Five Considerations for Bin Run Wheat

It’s the third week in June and it’s hard to believe that wheat harvest in Kansas has just begun. The seven-day outlook is calling for warmer temps, and the start of harvest is still on the horizon for many areas of the High Plains.

For a lot of farmers, saving seed for next year’s crop is an important part of wheat harvest.

AdobeStock_145212937-1-1Here are five key considerations for selecting what you plan to save back:

1. One-Time Use Agreements

Many newer varieties have one-time use agreements that prevent you from saving seed. Even though wheat doesn’t have traits like corn and soybeans, there are variety and germplasm patents in place that allow companies to enforce these single-use agreements. Be sure to check that the varieties you plan to save do not fall under any single-use agreements. If you don’t remember signing a single-use agreement, check with your salesman. This information can often be found on bag tags as well.

2. Weed Pressure

One of the biggest concerns with saving wheat seed is ensuring that your saved seed comes from a field that is free of weeds. You can have your seed cleaned, but harvesting a field without any weeds is the best line of defense against weed seeds, such as those from jointed goatgrass, that are nearly impossible to separate out.

3. Seed-borne Diseases

Be on the lookout for any seed-borne diseases that may cause issues down the road. If common bunt, loose head smut or fusarium (scab) are present in your saved seed, the disease will be much greater in your next crop. Consider using a seed-applied fungicide and insecticide to help protect the crop as seedlings are developing.

4. Storage

Wheat should be dried to 10-12% moisture before storage. Be mindful not to dry seed above 90 degrees Fahrenheit , as it may affect germination. Regardless of where you store your wheat between harvest and planting, make sure that any old seed has been cleaned out, as it can harbor pests. Try and select a location where temperature and humidity are low to decrease insect activity. Frequently monitor your wheat seed for insects that may require treatment.

5. Germination Testing

When you purchase certified seed wheat, your germination is usually around 90%. When using bin run seed, it’s important to check your seed germination, so that adjustments can be made to seeding rates at planting time. One option for germination testing is sending a sample to be tested at a lab (such as the Kansas Crop Improvement Association, Washington State Crop Improvement Association, Montana State Seed Lab, Oklahoma Department of Agriculture, Food and Forestry, etc.) For a nominal fee these labs can typically test anything from cold germ to purity and noxious weed presence.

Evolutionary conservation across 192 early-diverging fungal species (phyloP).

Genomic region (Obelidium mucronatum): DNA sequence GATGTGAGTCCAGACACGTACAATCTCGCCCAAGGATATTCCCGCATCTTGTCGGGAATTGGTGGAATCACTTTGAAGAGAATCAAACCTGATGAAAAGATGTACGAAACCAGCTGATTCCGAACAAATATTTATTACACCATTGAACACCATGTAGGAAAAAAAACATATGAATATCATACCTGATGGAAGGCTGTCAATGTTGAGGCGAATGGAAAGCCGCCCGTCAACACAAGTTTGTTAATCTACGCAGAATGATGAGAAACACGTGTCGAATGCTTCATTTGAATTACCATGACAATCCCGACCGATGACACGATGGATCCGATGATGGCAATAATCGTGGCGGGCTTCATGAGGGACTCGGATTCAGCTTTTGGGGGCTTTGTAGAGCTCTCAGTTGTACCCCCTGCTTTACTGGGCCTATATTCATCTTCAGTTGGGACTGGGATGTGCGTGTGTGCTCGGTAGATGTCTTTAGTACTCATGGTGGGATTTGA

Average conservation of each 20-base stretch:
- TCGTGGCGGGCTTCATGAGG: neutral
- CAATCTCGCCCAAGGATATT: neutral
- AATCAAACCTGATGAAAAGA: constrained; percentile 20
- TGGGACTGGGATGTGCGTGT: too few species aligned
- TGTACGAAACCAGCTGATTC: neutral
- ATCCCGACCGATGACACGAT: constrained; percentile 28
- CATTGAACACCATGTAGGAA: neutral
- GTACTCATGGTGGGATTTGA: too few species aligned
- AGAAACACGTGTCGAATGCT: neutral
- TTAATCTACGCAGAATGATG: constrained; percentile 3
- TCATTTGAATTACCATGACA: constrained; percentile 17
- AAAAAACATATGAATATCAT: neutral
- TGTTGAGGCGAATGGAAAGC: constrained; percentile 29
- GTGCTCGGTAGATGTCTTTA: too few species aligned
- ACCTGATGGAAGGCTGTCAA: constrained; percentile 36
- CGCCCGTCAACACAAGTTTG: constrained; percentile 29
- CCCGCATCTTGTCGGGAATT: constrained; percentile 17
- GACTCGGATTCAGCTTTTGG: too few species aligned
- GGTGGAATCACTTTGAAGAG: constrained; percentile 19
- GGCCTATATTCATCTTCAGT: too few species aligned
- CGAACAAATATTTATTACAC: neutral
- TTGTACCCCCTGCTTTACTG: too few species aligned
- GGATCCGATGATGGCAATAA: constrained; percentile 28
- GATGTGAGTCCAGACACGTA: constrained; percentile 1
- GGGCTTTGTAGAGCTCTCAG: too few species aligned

Another option is a quick germination test at home.

This procedure comes from K-State Extension:

  1. Place two moistened paper towels on top of each other on a flat surface. The towels should not have free water in them.
  2. Arrange 50 seeds on the towels leaving approximately an inch border around the edges.
  3. Place two more moistened towels over the seeds.
  4. Make a 0.5 to 0.75 inch fold at the bottom of the four paper towels. This will keep the seed from falling out.
  5. Starting on one side, loosely roll the paper towels toward the other side,like rolling up a rug, and place a rubber band around the roll.
  6. Place the roll in a plastic bag. Seal, but not completely, so as to keep moisture in, but still allow some air into the bag.

For newly harvested seed:

  1. Place the bag upright in the refrigerator for five days and then remove it, and place it upright at room temperature for an additional 5-7 days.
  2. Remove the sample from the bag and unroll the towels.
  3. Count and record the number of healthy seedlings, looking for adequate root and shoot development.

For carryover seed or after September 1:

  1. Place the bag upright at room temperature for 5-7 days.
  2. Remove the sample from the bag and unroll the towels.
  3. Count and record the number of healthy seedlings, looking for adequate root and shoot development.

To calculate the germination percentage:

Divide the number of healthy seedlings by the number of seed tested and multiply by 100.

Example: 42 healthy seedlings multiplied by 100 equals 84 percent germination—50 seeds tested.

These considerations can go a long way in ensuring that the wheat seed going in the ground this fall has the best potential for a successful wheat crop in 2020.


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Sources:

https://www.kscrop.org/seed-lab.html

http://plantsciences.montana.edu/seedlab/submission.html

http://www.oda.state.ok.us/lab/analysis.pdf

http://washingtoncrop.com/wp-content/uploads/2014/08/Sample-Bag-Label.pdf